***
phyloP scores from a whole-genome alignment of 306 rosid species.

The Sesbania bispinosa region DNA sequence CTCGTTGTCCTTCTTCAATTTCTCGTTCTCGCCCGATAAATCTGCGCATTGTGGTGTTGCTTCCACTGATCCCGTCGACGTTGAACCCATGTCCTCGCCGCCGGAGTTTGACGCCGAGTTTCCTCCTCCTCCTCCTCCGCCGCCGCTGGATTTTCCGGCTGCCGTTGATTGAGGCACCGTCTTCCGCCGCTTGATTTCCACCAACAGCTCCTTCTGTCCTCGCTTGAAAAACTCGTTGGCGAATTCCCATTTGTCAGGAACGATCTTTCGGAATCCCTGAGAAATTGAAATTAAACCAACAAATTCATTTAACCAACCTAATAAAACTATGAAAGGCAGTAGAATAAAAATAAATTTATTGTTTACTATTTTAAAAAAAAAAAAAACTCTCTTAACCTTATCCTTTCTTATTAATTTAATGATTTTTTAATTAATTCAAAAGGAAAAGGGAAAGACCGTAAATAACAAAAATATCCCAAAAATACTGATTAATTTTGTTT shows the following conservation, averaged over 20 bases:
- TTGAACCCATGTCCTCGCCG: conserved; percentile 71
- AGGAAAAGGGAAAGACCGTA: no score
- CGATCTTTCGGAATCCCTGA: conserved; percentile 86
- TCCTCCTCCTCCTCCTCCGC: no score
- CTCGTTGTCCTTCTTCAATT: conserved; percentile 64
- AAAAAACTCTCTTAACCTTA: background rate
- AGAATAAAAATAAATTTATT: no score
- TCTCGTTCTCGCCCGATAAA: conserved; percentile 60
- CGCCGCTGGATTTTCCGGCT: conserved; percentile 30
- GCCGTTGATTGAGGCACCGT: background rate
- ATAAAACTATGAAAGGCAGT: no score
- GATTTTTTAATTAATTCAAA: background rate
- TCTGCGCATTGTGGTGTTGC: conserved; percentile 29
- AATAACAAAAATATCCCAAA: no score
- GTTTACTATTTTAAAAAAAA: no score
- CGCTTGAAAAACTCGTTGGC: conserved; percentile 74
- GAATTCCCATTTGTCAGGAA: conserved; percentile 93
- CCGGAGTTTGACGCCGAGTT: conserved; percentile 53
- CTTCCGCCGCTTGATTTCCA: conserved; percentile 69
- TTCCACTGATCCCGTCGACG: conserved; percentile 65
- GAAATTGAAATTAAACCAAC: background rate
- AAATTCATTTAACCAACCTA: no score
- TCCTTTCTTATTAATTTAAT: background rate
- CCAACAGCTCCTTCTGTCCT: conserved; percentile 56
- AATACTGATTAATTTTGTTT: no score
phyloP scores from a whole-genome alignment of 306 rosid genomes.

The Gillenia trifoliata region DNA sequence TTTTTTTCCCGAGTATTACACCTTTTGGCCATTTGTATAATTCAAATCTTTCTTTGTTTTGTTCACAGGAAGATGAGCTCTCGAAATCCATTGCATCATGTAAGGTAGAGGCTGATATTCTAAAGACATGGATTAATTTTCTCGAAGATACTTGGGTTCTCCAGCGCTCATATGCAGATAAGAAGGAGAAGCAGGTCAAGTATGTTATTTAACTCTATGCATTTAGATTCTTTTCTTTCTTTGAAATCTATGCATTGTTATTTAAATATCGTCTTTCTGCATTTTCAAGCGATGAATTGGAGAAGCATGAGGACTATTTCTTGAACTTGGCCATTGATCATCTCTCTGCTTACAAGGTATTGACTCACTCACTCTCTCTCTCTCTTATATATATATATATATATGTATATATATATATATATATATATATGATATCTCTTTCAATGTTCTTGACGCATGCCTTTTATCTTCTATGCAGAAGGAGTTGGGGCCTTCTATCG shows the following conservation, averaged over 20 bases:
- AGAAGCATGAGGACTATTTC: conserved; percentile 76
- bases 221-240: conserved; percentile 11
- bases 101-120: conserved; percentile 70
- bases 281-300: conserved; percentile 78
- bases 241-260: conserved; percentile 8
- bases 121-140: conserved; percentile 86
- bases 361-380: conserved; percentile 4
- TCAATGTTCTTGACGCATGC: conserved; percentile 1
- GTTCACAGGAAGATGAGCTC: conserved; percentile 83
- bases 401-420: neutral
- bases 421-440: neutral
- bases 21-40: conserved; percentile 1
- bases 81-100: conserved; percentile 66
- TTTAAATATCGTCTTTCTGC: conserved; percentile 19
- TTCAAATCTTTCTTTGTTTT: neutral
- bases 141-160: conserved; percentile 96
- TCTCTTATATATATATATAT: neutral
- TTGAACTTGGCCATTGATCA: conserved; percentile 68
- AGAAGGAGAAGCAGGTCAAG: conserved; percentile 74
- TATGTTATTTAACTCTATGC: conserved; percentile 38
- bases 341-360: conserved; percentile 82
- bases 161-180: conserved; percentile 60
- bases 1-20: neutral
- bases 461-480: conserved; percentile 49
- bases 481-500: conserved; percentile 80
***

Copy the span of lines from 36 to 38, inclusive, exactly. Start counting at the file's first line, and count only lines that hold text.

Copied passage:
- bases 361-380: conserved; percentile 4
- TCAATGTTCTTGACGCATGC: conserved; percentile 1
- GTTCACAGGAAGATGAGCTC: conserved; percentile 83